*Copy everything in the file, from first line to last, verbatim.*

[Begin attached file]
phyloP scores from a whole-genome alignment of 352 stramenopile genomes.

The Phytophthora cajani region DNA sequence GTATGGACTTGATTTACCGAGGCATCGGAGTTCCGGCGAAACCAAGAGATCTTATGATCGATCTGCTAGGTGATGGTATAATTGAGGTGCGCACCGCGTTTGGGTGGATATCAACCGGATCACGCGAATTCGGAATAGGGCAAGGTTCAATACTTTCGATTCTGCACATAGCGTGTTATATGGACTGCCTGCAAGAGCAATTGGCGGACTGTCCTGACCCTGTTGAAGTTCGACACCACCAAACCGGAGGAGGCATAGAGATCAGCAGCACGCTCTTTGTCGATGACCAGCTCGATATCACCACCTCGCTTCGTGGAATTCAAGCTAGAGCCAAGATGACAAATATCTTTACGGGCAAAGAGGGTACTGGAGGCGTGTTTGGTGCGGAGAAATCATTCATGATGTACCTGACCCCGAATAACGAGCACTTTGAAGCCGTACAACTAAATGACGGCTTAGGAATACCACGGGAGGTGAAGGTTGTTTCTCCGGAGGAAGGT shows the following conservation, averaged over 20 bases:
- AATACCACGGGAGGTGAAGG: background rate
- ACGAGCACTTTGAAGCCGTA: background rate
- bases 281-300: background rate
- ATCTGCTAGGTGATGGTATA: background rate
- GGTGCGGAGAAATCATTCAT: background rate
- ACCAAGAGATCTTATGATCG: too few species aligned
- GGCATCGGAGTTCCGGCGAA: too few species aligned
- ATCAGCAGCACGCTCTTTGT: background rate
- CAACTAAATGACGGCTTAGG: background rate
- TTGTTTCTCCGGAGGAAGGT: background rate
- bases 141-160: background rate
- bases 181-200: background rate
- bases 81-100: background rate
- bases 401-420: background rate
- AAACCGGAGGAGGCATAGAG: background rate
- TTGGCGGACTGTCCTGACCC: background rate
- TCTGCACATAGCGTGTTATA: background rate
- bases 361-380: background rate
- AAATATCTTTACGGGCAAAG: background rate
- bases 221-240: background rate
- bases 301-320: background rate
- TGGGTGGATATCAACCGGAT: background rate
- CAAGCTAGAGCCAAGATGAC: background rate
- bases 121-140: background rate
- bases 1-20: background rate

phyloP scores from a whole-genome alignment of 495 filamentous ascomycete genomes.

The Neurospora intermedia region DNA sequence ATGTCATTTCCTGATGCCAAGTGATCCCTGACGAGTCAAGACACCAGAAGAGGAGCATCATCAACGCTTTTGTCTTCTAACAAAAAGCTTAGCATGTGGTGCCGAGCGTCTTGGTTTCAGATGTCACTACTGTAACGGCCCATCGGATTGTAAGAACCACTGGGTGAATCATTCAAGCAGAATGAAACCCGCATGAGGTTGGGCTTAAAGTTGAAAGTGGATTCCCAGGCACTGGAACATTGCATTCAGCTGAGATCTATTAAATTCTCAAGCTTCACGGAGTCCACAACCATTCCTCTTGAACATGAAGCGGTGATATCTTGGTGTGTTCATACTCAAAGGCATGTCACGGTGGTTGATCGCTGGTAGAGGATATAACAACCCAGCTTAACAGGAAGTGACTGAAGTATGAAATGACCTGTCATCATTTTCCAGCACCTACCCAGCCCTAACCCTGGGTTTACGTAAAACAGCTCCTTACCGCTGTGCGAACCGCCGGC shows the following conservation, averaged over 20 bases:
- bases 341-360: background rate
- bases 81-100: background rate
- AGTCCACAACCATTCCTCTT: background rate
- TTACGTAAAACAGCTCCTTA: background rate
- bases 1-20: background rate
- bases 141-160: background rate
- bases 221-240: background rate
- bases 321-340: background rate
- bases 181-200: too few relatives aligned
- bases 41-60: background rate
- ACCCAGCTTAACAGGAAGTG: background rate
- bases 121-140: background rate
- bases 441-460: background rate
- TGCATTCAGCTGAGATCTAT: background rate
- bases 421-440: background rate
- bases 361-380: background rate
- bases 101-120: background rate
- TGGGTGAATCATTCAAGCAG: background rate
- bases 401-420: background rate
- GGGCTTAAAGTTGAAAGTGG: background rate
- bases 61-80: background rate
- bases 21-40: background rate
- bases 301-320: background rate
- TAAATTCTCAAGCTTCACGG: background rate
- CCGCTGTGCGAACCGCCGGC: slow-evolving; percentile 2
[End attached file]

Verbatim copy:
phyloP scores from a whole-genome alignment of 352 stramenopile genomes.

The Phytophthora cajani region DNA sequence GTATGGACTTGATTTACCGAGGCATCGGAGTTCCGGCGAAACCAAGAGATCTTATGATCGATCTGCTAGGTGATGGTATAATTGAGGTGCGCACCGCGTTTGGGTGGATATCAACCGGATCACGCGAATTCGGAATAGGGCAAGGTTCAATACTTTCGATTCTGCACATAGCGTGTTATATGGACTGCCTGCAAGAGCAATTGGCGGACTGTCCTGACCCTGTTGAAGTTCGACACCACCAAACCGGAGGAGGCATAGAGATCAGCAGCACGCTCTTTGTCGATGACCAGCTCGATATCACCACCTCGCTTCGTGGAATTCAAGCTAGAGCCAAGATGACAAATATCTTTACGGGCAAAGAGGGTACTGGAGGCGTGTTTGGTGCGGAGAAATCATTCATGATGTACCTGACCCCGAATAACGAGCACTTTGAAGCCGTACAACTAAATGACGGCTTAGGAATACCACGGGAGGTGAAGGTTGTTTCTCCGGAGGAAGGT shows the following conservation, averaged over 20 bases:
- AATACCACGGGAGGTGAAGG: background rate
- ACGAGCACTTTGAAGCCGTA: background rate
- bases 281-300: background rate
- ATCTGCTAGGTGATGGTATA: background rate
- GGTGCGGAGAAATCATTCAT: background rate
- ACCAAGAGATCTTATGATCG: too few species aligned
- GGCATCGGAGTTCCGGCGAA: too few species aligned
- ATCAGCAGCACGCTCTTTGT: background rate
- CAACTAAATGACGGCTTAGG: background rate
- TTGTTTCTCCGGAGGAAGGT: background rate
- bases 141-160: background rate
- bases 181-200: background rate
- bases 81-100: background rate
- bases 401-420: background rate
- AAACCGGAGGAGGCATAGAG: background rate
- TTGGCGGACTGTCCTGACCC: background rate
- TCTGCACATAGCGTGTTATA: background rate
- bases 361-380: background rate
- AAATATCTTTACGGGCAAAG: background rate
- bases 221-240: background rate
- bases 301-320: background rate
- TGGGTGGATATCAACCGGAT: background rate
- CAAGCTAGAGCCAAGATGAC: background rate
- bases 121-140: background rate
- bases 1-20: background rate

phyloP scores from a whole-genome alignment of 495 filamentous ascomycete genomes.

The Neurospora intermedia region DNA sequence ATGTCATTTCCTGATGCCAAGTGATCCCTGACGAGTCAAGACACCAGAAGAGGAGCATCATCAACGCTTTTGTCTTCTAACAAAAAGCTTAGCATGTGGTGCCGAGCGTCTTGGTTTCAGATGTCACTACTGTAACGGCCCATCGGATTGTAAGAACCACTGGGTGAATCATTCAAGCAGAATGAAACCCGCATGAGGTTGGGCTTAAAGTTGAAAGTGGATTCCCAGGCACTGGAACATTGCATTCAGCTGAGATCTATTAAATTCTCAAGCTTCACGGAGTCCACAACCATTCCTCTTGAACATGAAGCGGTGATATCTTGGTGTGTTCATACTCAAAGGCATGTCACGGTGGTTGATCGCTGGTAGAGGATATAACAACCCAGCTTAACAGGAAGTGACTGAAGTATGAAATGACCTGTCATCATTTTCCAGCACCTACCCAGCCCTAACCCTGGGTTTACGTAAAACAGCTCCTTACCGCTGTGCGAACCGCCGGC shows the following conservation, averaged over 20 bases:
- bases 341-360: background rate
- bases 81-100: background rate
- AGTCCACAACCATTCCTCTT: background rate
- TTACGTAAAACAGCTCCTTA: background rate
- bases 1-20: background rate
- bases 141-160: background rate
- bases 221-240: background rate
- bases 321-340: background rate
- bases 181-200: too few relatives aligned
- bases 41-60: background rate
- ACCCAGCTTAACAGGAAGTG: background rate
- bases 121-140: background rate
- bases 441-460: background rate
- TGCATTCAGCTGAGATCTAT: background rate
- bases 421-440: background rate
- bases 361-380: background rate
- bases 101-120: background rate
- TGGGTGAATCATTCAAGCAG: background rate
- bases 401-420: background rate
- GGGCTTAAAGTTGAAAGTGG: background rate
- bases 61-80: background rate
- bases 21-40: background rate
- bases 301-320: background rate
- TAAATTCTCAAGCTTCACGG: background rate
- CCGCTGTGCGAACCGCCGGC: slow-evolving; percentile 2